In this odd revisionist biography of Mussolini, Tokyo-based journalist and historian Hoyt (Now Hear This, 1993, etc. etc.) unconvincingly argues that the Fascist leader ``deserves a better rating than he has yet been given in the West.'' Elected prime minister after the 1922 ``March on Rome,'' Mussolini soon established Europe's first modern dictatorship. Read full book review >
CURRENT AFFAIRS
Released: March 16, 1994

"More an artifact than a full exposition of the issues involved, but a primary source response to a craven episode in nomination history."
The nominee for assistant attorney general for civil rights who was dumped by President Clinton in the face of right-wing pressure offers the academic writings that were distorted into soundbites and led to her being labeled a ``quota queen'' by the Wall Street Journal and others. Read full book review >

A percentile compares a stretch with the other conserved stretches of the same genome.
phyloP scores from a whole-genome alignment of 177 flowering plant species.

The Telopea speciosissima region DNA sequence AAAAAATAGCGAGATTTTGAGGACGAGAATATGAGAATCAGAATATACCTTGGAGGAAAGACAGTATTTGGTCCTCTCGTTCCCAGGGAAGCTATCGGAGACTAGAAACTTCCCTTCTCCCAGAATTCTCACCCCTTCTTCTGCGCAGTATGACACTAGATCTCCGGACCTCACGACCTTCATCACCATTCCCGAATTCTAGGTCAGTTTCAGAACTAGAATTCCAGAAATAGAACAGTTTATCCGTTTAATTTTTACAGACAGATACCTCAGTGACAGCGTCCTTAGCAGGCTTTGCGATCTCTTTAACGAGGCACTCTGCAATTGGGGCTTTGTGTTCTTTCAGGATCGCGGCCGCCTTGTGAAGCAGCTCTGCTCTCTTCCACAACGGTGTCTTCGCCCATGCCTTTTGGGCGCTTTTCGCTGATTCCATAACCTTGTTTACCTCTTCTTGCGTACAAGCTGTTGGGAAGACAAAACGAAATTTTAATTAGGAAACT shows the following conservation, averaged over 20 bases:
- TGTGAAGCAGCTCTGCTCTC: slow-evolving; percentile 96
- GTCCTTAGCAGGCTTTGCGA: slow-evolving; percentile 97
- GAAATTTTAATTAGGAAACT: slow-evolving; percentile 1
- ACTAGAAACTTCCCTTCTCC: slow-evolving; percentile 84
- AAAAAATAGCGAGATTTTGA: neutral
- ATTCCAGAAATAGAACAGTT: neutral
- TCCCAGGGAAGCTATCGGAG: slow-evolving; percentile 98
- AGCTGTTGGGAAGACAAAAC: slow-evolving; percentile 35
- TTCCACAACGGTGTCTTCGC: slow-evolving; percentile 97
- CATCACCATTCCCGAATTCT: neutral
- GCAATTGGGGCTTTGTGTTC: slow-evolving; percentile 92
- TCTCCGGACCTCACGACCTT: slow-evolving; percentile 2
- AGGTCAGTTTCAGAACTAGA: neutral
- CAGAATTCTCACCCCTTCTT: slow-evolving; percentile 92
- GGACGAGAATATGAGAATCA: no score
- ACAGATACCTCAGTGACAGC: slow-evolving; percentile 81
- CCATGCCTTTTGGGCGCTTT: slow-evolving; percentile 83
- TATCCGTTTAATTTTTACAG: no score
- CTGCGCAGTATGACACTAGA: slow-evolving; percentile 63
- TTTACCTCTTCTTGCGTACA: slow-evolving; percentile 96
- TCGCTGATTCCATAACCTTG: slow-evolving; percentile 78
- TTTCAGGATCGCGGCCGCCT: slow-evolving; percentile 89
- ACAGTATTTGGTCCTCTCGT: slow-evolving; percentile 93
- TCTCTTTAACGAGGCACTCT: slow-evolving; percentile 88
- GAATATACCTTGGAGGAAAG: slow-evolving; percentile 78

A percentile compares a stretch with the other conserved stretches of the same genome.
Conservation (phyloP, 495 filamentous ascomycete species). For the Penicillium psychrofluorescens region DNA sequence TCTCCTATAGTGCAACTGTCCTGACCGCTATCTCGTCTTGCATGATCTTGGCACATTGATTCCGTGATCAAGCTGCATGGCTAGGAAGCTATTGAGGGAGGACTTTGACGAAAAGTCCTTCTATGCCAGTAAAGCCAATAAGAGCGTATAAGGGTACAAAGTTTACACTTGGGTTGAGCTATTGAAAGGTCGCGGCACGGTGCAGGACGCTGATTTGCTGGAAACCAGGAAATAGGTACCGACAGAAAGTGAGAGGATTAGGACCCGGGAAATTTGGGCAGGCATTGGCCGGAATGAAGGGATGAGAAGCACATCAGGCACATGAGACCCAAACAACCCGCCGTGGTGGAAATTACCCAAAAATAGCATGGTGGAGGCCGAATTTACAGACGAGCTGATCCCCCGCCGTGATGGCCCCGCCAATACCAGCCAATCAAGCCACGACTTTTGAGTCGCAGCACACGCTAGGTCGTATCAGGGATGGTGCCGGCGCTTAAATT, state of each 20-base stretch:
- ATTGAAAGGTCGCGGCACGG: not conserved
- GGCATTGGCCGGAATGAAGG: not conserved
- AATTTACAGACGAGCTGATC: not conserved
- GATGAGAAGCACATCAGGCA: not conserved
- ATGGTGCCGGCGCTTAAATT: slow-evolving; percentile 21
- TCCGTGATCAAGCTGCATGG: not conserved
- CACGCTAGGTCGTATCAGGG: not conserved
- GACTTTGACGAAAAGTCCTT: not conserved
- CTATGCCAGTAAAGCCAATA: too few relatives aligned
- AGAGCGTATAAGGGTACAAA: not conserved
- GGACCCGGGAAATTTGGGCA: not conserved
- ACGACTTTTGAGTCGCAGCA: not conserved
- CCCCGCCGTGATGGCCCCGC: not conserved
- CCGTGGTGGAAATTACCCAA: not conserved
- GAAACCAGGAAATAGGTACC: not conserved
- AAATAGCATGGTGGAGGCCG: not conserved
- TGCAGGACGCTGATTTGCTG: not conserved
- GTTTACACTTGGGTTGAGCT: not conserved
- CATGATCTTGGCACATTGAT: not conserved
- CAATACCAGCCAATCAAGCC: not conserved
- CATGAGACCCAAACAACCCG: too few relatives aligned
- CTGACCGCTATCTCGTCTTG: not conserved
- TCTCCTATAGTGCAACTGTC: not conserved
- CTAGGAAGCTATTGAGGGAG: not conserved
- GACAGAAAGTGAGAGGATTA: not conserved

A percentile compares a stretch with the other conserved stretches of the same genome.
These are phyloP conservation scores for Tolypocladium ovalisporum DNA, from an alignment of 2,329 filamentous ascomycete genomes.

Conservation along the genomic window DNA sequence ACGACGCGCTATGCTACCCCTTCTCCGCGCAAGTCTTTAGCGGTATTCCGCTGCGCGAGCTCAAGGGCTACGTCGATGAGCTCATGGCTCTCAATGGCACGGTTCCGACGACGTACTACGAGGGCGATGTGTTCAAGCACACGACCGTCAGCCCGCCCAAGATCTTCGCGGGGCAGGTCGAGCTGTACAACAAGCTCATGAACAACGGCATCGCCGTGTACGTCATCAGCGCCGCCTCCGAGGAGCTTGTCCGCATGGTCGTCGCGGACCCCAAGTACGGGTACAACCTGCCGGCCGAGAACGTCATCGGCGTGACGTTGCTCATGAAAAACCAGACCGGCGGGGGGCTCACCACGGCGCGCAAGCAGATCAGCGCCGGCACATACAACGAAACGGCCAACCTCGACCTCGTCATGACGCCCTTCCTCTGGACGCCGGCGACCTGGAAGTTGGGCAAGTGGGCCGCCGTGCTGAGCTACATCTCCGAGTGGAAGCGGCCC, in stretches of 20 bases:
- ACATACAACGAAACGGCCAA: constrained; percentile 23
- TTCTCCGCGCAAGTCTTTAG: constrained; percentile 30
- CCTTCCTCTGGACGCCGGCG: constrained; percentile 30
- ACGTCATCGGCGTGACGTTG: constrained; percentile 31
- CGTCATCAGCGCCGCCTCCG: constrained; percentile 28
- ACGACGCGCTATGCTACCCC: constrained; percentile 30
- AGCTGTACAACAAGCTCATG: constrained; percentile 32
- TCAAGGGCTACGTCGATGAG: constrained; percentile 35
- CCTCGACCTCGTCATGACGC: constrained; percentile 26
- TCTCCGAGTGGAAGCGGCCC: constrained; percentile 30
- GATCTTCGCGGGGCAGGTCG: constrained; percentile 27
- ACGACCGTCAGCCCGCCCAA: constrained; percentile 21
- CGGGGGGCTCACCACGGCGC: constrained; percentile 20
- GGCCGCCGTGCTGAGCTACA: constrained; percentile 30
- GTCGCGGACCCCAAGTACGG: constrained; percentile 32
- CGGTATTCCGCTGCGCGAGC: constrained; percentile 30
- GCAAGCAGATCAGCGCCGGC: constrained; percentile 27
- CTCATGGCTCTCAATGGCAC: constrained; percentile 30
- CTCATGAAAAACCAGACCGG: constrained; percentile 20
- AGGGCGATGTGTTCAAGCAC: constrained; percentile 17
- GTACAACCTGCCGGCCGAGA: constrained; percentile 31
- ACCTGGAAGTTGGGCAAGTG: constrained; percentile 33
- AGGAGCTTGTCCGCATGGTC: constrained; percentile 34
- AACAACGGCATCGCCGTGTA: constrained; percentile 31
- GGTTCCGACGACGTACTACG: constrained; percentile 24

GOING UP COUNTRY by John Coyne
CURRENT AFFAIRS
Released: March 9, 1994

"Immensely diverse, often clever, unfailingly gripping as volunteers reach through barriers of tradition and culture to touch other lives, while a series of epiphanies blows their minds clear as a moonscape."
Novelist Coyne (Child of Shadows, Fury, etc.), once a Peace Corps volunteer in Ethiopia, edits a sheaf of lively essays close to his heart. Read full book review >
BIOGRAPHY & MEMOIR
Released: March 9, 1994

"An urgent and, after the Long Island Railroad massacre, sadly timely wake-up call to stop America's 'new tyranny' of gun violence."
A frightening tour through America's gun culture by way of a single weapon — a semiautomatic hailed by its manufacturer as "the gun that made the '80s roar," and a single criminal — a troubled Virginia teenager who used the gun in a terrifying rampage. Read full book review >